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Fallout: The True Story of the CIA's Secret…

Fallout: The True Story of the CIA's Secret War on Nuclear Trafficking (edition 2011)

by Catherine Collins (Author), Douglas Frantz (Author)

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302367,255 (3.5)None
Title:Fallout: The True Story of the CIA's Secret War on Nuclear Trafficking
Authors:Catherine Collins (Author)
Other authors:Douglas Frantz (Author)
Info:Free Press (2011), Hardcover, 304 pages
Collections:Your library
Tags:history, america, intelligence, pakistan, iran, nuclear weapons

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Fallout: The True Story of the CIA's Secret War on Nuclear Trafficking by Catherine Collins



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An engaging survey of CIA counter-proliferation efforts over the past several decades. At its best, the book provides a window into real intelligence operations. The authors' argument that the CIA over-prioritized information over counter-proliferation, however, falls short. It is all well and good to observe that, in hindsight, it seems misguided to not prevent A. Q. Kahn from stealing centrifuge designs in 1975. The authors overreach, however, when they repeatedly argue that the CIA continued to mistakenly let proliferation activities continue out of an excessive interest in gathering more information. Perhaps that is what happened, but the evidence provided does not prove that. When rendering such a biting judgment (and one that has serious policy consequences), the standards of proof are high.

A surprising oversight in the book is the Syrian nuclear program, which receives scant attention. The 2007 Israeli air strike ("Operation Orchard") on a Syrian nuclear reactor occurred within the timeframe of this book. To omit this major event, as well as its implications for the scope of the proliferation network, seriously undermines the book's utility as anything approaching a comprehensive survey.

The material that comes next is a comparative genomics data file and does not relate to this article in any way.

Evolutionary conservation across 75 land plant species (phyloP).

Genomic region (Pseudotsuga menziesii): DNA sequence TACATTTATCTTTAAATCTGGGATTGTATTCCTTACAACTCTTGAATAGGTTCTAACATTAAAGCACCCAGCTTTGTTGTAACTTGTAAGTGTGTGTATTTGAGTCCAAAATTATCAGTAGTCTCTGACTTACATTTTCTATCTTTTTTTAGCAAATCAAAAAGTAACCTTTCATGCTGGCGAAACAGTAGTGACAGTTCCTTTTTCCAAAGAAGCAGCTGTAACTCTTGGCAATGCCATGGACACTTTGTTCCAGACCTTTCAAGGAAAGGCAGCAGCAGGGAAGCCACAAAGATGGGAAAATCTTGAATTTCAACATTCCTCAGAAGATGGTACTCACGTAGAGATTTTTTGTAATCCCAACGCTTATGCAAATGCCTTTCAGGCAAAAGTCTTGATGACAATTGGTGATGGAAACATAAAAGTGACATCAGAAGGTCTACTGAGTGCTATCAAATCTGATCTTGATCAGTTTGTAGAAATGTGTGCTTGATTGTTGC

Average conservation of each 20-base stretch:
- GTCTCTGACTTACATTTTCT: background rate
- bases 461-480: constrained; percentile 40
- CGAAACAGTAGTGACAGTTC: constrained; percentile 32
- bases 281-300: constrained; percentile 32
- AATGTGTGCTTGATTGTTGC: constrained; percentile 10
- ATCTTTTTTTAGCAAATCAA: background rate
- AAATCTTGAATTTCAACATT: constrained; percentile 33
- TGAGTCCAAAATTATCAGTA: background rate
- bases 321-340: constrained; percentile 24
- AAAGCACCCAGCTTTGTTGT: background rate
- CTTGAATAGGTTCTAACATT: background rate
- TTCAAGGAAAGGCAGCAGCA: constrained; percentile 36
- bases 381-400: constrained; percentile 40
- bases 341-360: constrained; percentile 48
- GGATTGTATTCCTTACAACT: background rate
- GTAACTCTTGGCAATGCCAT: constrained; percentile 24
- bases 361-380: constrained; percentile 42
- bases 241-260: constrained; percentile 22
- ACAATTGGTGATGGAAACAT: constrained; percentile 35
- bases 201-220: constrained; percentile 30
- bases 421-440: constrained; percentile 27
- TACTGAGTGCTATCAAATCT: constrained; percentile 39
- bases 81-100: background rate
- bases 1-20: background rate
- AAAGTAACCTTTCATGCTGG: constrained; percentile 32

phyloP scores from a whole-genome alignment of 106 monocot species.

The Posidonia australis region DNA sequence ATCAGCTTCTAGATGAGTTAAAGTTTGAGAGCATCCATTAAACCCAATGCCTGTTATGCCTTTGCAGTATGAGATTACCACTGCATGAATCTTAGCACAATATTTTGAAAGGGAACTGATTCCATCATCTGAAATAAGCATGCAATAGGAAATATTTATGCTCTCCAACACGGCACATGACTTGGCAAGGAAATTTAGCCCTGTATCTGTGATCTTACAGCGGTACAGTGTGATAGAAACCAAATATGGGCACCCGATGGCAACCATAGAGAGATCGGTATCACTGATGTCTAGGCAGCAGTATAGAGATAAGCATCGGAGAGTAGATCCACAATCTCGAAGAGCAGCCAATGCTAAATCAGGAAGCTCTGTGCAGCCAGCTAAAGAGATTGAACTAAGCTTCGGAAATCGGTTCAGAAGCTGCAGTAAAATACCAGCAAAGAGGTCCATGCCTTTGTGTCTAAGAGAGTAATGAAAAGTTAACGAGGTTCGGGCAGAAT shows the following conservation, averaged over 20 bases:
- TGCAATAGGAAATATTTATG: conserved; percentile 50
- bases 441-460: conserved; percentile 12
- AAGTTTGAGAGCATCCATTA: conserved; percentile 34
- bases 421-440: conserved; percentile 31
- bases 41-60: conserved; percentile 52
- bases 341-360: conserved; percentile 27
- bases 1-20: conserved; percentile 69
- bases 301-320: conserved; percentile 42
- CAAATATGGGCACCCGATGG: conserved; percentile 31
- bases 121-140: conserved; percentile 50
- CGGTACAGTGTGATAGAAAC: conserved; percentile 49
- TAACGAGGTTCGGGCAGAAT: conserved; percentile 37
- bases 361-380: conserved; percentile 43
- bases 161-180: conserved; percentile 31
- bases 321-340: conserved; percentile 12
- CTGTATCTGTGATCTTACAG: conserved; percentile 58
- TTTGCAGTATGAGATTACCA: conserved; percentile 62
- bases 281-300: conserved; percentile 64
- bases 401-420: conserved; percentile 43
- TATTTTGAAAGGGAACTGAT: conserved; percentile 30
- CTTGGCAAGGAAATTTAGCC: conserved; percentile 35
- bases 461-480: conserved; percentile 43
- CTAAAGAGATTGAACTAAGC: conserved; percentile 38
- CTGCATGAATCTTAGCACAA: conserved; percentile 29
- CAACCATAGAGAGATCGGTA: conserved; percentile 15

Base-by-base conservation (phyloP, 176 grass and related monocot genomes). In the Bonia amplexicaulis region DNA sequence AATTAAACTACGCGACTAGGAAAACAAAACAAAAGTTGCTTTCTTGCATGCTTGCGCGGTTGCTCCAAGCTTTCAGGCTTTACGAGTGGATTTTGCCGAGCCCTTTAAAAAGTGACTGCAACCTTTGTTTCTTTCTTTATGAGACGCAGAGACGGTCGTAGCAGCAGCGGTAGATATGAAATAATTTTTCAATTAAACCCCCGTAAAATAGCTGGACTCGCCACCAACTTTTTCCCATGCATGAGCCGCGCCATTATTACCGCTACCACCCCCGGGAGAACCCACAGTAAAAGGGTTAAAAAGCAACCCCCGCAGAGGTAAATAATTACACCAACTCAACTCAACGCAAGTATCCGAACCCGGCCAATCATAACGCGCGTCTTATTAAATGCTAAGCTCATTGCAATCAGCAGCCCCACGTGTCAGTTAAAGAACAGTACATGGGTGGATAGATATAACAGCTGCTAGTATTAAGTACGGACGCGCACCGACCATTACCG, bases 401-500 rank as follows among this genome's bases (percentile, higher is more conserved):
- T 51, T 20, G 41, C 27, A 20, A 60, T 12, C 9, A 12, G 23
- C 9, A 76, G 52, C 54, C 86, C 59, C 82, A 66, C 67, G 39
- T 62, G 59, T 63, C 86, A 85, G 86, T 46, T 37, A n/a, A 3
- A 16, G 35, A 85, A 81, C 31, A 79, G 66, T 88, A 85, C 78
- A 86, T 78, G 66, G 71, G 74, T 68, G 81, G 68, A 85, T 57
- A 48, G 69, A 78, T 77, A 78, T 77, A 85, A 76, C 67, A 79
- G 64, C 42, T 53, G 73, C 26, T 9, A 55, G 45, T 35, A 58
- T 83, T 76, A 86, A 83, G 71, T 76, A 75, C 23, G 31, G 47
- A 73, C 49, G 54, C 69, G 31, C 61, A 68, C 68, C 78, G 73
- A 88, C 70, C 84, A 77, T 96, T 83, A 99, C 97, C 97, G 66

In short, read this as an introduction to the scope of the A. Q. Kahn proliferation network but do not draw overly-broad policy conclusions from it. ( )
1 vote JLHeim | Jun 2, 2012 |
More than a high-stakes espionage thriller, Fallout painstakingly examines the huge costs of the CIA’s errors and the lost opportunities to halt the spread of nuclear weapons technology long before it was made available to some of the most dangerous and reckless adversaries of the United States and its allies. At its heart, this book stands as a sober warning to citizens and policymakers in the United States and throughout the world. Only sheer luck has allowed us to avoid a nuclear catastrophe so far. If failures like those recounted in Fallout are not remedied, and if fighting nuclear proliferation does not become the number one priority of the world’s governments, we will assuredly run out of luck one of these days.
  SalemAthenaeum | Oct 4, 2011 |
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Fallout takes reader inside the CIA's covert operation to penetrate A. Q. Khan's weapons intelligence network and exposes the agency's desperate and ultimately flawed plans to sabotage the nuclear programs of Iran and Libya.

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